Athletes typically train during the offseason to improve their performance and reduce their injury potential during the regular season. However, the results of a study from Sports Medicine, Arthroscopy, Rehabilitation, Therapy & Technology (2012; doi:10.1186/1758-2555-4-26) suggest that preseason fitness levels may be unrelated to the potential for injury during the regular season.
The study’s authors wanted to test varsity athletes to see whether preseason performance measures correlated with “time to injury” during the regular season. The researchers hypothesized that “suboptimal preseason performance scores would be predictive of the time to injuries during the competitive varsity season.” Essentially, they expected to find that athletes who scored higher on fitness measures would be less likely to be injured during competition.
The study included 86 male and female athletes who played hockey, volleyball and basketball. Each participant submitted to the following preseason tests: vertical jump, sit and reach, modified Illinois agility test (measures acceleration, deceleration, direction change and running at different angles), push-up, curl-up and Apley’s ROM (range of motion—determines shoulder flexibility). The authors then noted how long it took for any of the subjects to suffer an injury during the regular sports season.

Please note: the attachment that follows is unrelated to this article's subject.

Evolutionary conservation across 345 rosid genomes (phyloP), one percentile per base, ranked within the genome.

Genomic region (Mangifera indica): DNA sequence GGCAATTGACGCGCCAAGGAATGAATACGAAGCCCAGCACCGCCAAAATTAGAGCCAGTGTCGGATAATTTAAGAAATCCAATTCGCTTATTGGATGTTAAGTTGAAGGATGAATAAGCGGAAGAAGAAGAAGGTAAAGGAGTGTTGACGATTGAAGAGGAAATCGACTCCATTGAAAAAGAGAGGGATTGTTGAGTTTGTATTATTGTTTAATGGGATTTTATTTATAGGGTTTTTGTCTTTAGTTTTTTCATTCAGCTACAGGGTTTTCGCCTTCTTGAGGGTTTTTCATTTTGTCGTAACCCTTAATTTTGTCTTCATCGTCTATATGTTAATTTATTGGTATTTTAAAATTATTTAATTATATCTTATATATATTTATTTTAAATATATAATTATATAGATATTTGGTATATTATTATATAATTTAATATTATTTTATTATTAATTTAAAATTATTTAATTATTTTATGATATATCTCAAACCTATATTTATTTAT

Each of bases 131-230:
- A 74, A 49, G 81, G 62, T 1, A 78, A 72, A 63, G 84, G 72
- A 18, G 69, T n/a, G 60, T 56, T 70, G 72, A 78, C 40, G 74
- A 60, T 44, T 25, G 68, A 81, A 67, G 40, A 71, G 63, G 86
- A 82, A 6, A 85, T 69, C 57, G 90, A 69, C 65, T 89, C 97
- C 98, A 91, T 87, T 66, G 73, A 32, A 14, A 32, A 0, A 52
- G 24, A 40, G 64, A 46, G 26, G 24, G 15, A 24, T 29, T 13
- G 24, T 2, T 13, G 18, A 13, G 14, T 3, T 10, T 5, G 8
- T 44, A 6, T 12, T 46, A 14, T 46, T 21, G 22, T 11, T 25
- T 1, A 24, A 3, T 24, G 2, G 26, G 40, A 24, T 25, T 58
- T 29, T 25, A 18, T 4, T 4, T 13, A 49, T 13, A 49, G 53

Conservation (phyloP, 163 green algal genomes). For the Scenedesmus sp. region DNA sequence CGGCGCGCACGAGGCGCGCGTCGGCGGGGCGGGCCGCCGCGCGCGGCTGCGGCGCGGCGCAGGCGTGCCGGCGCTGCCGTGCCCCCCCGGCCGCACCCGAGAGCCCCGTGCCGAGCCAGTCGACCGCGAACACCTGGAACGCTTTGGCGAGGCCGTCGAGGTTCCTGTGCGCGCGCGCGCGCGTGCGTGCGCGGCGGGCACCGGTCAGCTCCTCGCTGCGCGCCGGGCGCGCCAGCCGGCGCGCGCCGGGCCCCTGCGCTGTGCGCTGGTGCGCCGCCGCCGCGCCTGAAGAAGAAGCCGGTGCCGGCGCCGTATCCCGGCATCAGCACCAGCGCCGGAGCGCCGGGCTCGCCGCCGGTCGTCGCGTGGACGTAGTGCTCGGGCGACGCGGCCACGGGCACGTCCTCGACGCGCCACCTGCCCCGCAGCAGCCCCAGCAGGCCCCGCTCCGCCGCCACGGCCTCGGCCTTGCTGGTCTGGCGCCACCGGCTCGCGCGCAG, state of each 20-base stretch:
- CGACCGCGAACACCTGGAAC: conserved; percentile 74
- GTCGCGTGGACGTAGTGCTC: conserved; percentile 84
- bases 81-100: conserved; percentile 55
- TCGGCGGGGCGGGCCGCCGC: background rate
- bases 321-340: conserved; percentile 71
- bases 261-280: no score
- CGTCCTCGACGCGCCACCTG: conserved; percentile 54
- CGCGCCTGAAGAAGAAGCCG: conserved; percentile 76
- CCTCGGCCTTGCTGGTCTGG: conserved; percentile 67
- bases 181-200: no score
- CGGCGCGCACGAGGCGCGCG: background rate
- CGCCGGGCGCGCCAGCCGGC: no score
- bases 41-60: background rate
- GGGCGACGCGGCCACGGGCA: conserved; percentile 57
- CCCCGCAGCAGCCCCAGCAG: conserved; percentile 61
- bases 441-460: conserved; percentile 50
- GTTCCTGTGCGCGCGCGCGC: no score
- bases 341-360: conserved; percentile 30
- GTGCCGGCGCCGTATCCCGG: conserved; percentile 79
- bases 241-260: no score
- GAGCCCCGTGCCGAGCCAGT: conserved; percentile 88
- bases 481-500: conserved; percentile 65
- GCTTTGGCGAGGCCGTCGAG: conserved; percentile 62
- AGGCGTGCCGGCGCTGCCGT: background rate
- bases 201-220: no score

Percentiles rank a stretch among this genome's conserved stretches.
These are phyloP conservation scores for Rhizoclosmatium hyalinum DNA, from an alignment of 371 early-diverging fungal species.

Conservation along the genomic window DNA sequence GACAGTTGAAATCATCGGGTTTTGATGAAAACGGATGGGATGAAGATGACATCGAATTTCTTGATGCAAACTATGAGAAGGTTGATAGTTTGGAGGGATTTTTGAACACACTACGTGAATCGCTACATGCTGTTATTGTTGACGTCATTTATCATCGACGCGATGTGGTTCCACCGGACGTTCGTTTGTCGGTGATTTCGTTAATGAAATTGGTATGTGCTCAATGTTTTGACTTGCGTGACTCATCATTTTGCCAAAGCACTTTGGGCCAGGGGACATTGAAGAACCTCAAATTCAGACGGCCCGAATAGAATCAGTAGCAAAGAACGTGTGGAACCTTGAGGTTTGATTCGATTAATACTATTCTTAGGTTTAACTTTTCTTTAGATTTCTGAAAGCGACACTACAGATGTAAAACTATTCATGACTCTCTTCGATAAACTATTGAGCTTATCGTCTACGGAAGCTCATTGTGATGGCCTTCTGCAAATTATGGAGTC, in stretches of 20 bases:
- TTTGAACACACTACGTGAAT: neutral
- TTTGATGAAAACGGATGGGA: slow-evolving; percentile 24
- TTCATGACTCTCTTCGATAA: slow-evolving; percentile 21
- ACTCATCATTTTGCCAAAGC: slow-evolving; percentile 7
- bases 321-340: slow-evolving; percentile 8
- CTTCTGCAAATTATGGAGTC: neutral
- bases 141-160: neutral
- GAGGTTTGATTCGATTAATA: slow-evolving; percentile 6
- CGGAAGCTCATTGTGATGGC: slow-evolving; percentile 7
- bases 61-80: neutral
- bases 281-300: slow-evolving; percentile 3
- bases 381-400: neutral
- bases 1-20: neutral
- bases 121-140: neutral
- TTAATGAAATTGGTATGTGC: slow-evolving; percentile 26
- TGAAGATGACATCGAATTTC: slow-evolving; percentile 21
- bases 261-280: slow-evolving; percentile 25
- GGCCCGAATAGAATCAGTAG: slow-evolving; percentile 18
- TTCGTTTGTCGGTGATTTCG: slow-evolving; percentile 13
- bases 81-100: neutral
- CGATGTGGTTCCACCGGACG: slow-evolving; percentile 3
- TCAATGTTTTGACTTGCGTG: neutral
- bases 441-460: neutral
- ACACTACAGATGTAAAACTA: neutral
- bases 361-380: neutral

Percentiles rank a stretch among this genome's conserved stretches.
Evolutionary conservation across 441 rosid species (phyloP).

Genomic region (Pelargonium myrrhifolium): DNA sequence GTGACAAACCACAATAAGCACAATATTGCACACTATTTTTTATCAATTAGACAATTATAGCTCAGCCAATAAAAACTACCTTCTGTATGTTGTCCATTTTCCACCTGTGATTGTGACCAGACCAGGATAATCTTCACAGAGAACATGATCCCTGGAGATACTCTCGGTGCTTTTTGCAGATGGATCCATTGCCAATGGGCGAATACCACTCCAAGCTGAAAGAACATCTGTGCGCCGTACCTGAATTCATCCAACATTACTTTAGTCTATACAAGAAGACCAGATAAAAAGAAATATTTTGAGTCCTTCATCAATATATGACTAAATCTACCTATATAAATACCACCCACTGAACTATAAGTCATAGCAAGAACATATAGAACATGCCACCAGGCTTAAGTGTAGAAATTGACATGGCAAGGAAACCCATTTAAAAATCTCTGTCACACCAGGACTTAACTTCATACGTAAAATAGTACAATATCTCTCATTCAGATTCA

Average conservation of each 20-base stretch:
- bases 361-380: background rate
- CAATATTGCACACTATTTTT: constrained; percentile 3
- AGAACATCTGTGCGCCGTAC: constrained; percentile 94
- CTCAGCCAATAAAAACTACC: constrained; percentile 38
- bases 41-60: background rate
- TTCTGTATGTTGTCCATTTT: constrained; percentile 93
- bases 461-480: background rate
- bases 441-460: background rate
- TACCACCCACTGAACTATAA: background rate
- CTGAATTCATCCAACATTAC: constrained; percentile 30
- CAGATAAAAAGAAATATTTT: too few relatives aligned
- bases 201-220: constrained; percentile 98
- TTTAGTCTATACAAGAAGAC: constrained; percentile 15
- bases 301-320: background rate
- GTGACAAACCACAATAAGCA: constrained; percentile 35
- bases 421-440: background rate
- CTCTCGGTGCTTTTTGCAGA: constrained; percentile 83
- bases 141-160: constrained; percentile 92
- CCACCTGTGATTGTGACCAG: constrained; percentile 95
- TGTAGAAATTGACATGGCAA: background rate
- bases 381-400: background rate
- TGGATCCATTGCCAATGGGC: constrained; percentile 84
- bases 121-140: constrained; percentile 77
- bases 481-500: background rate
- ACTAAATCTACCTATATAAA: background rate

Of all the subjects, 76% experienced one or more injuries. More than half of those injuries were considered new, while the rest were recurrences of previous injuries. Lower-extremity injuries were the most common. Time to injury was shorter among females than among males, and shorter for volleyball players than for other athletes. There was very little correlation between preseason performance and time to injury.
“When accounting for exposure, gender and sport, performance measures were not found to be significant predictors of time to injury,” the authors reported. “Time to injury was influenced most heavily by gender and sport. Our study did not support the hypothesis that baseline performance measures would predict time to injury.”